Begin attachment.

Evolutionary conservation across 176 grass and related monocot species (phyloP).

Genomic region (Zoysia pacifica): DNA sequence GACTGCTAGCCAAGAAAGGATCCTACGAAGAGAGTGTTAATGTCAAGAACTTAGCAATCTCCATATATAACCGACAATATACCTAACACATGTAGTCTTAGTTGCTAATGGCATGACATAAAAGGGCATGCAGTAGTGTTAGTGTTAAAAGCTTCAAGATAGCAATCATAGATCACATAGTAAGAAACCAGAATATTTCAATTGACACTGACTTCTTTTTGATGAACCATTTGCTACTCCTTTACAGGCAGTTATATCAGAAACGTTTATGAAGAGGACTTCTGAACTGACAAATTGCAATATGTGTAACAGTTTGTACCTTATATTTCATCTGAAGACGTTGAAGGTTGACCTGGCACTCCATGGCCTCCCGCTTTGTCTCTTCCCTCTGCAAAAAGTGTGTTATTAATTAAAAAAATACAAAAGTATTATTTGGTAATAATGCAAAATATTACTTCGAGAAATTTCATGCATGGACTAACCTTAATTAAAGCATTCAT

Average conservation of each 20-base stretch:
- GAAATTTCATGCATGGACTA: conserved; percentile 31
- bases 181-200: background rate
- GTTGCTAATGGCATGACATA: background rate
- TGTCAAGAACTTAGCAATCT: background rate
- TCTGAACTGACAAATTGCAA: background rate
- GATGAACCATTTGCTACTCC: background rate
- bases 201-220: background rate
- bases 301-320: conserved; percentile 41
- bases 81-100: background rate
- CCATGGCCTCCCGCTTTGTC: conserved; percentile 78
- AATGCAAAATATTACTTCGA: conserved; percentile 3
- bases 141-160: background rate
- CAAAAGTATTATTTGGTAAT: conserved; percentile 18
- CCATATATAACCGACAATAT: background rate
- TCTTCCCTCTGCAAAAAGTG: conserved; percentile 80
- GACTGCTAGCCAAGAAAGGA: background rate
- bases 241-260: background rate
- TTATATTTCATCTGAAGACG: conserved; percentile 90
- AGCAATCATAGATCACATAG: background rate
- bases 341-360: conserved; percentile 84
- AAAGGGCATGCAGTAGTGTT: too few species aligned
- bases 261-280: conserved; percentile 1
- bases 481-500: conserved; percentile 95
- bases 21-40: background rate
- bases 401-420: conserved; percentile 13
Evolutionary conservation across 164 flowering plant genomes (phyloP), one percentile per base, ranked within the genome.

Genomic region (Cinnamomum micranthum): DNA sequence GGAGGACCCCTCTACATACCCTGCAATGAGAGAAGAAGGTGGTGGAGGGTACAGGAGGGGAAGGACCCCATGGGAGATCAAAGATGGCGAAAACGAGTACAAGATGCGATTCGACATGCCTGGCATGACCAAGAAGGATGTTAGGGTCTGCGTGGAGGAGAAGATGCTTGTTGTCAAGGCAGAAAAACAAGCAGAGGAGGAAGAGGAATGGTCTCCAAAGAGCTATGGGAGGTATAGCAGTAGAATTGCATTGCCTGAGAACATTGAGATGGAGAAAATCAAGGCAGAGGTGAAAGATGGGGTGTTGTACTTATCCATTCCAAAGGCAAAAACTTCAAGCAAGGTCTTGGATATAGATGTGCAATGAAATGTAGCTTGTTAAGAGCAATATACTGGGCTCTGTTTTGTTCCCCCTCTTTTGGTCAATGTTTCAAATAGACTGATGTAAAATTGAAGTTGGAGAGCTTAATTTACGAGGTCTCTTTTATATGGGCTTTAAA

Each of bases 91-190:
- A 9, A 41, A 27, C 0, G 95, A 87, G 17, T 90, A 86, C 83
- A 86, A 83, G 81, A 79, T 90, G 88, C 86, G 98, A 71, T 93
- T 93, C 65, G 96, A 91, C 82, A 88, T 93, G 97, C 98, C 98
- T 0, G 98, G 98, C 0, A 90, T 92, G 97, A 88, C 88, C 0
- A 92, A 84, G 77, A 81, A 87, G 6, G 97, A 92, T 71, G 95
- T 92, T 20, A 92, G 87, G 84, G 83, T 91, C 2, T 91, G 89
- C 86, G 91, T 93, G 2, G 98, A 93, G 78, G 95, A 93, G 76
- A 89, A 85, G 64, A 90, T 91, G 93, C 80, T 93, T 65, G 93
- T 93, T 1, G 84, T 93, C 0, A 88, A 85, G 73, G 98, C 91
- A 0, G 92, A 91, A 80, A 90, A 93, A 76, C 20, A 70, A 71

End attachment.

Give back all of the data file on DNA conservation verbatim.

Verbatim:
Evolutionary conservation across 176 grass and related monocot species (phyloP).

Genomic region (Zoysia pacifica): DNA sequence GACTGCTAGCCAAGAAAGGATCCTACGAAGAGAGTGTTAATGTCAAGAACTTAGCAATCTCCATATATAACCGACAATATACCTAACACATGTAGTCTTAGTTGCTAATGGCATGACATAAAAGGGCATGCAGTAGTGTTAGTGTTAAAAGCTTCAAGATAGCAATCATAGATCACATAGTAAGAAACCAGAATATTTCAATTGACACTGACTTCTTTTTGATGAACCATTTGCTACTCCTTTACAGGCAGTTATATCAGAAACGTTTATGAAGAGGACTTCTGAACTGACAAATTGCAATATGTGTAACAGTTTGTACCTTATATTTCATCTGAAGACGTTGAAGGTTGACCTGGCACTCCATGGCCTCCCGCTTTGTCTCTTCCCTCTGCAAAAAGTGTGTTATTAATTAAAAAAATACAAAAGTATTATTTGGTAATAATGCAAAATATTACTTCGAGAAATTTCATGCATGGACTAACCTTAATTAAAGCATTCAT

Average conservation of each 20-base stretch:
- GAAATTTCATGCATGGACTA: conserved; percentile 31
- bases 181-200: background rate
- GTTGCTAATGGCATGACATA: background rate
- TGTCAAGAACTTAGCAATCT: background rate
- TCTGAACTGACAAATTGCAA: background rate
- GATGAACCATTTGCTACTCC: background rate
- bases 201-220: background rate
- bases 301-320: conserved; percentile 41
- bases 81-100: background rate
- CCATGGCCTCCCGCTTTGTC: conserved; percentile 78
- AATGCAAAATATTACTTCGA: conserved; percentile 3
- bases 141-160: background rate
- CAAAAGTATTATTTGGTAAT: conserved; percentile 18
- CCATATATAACCGACAATAT: background rate
- TCTTCCCTCTGCAAAAAGTG: conserved; percentile 80
- GACTGCTAGCCAAGAAAGGA: background rate
- bases 241-260: background rate
- TTATATTTCATCTGAAGACG: conserved; percentile 90
- AGCAATCATAGATCACATAG: background rate
- bases 341-360: conserved; percentile 84
- AAAGGGCATGCAGTAGTGTT: too few species aligned
- bases 261-280: conserved; percentile 1
- bases 481-500: conserved; percentile 95
- bases 21-40: background rate
- bases 401-420: conserved; percentile 13
Evolutionary conservation across 164 flowering plant genomes (phyloP), one percentile per base, ranked within the genome.

Genomic region (Cinnamomum micranthum): DNA sequence GGAGGACCCCTCTACATACCCTGCAATGAGAGAAGAAGGTGGTGGAGGGTACAGGAGGGGAAGGACCCCATGGGAGATCAAAGATGGCGAAAACGAGTACAAGATGCGATTCGACATGCCTGGCATGACCAAGAAGGATGTTAGGGTCTGCGTGGAGGAGAAGATGCTTGTTGTCAAGGCAGAAAAACAAGCAGAGGAGGAAGAGGAATGGTCTCCAAAGAGCTATGGGAGGTATAGCAGTAGAATTGCATTGCCTGAGAACATTGAGATGGAGAAAATCAAGGCAGAGGTGAAAGATGGGGTGTTGTACTTATCCATTCCAAAGGCAAAAACTTCAAGCAAGGTCTTGGATATAGATGTGCAATGAAATGTAGCTTGTTAAGAGCAATATACTGGGCTCTGTTTTGTTCCCCCTCTTTTGGTCAATGTTTCAAATAGACTGATGTAAAATTGAAGTTGGAGAGCTTAATTTACGAGGTCTCTTTTATATGGGCTTTAAA

Each of bases 91-190:
- A 9, A 41, A 27, C 0, G 95, A 87, G 17, T 90, A 86, C 83
- A 86, A 83, G 81, A 79, T 90, G 88, C 86, G 98, A 71, T 93
- T 93, C 65, G 96, A 91, C 82, A 88, T 93, G 97, C 98, C 98
- T 0, G 98, G 98, C 0, A 90, T 92, G 97, A 88, C 88, C 0
- A 92, A 84, G 77, A 81, A 87, G 6, G 97, A 92, T 71, G 95
- T 92, T 20, A 92, G 87, G 84, G 83, T 91, C 2, T 91, G 89
- C 86, G 91, T 93, G 2, G 98, A 93, G 78, G 95, A 93, G 76
- A 89, A 85, G 64, A 90, T 91, G 93, C 80, T 93, T 65, G 93
- T 93, T 1, G 84, T 93, C 0, A 88, A 85, G 73, G 98, C 91
- A 0, G 92, A 91, A 80, A 90, A 93, A 76, C 20, A 70, A 71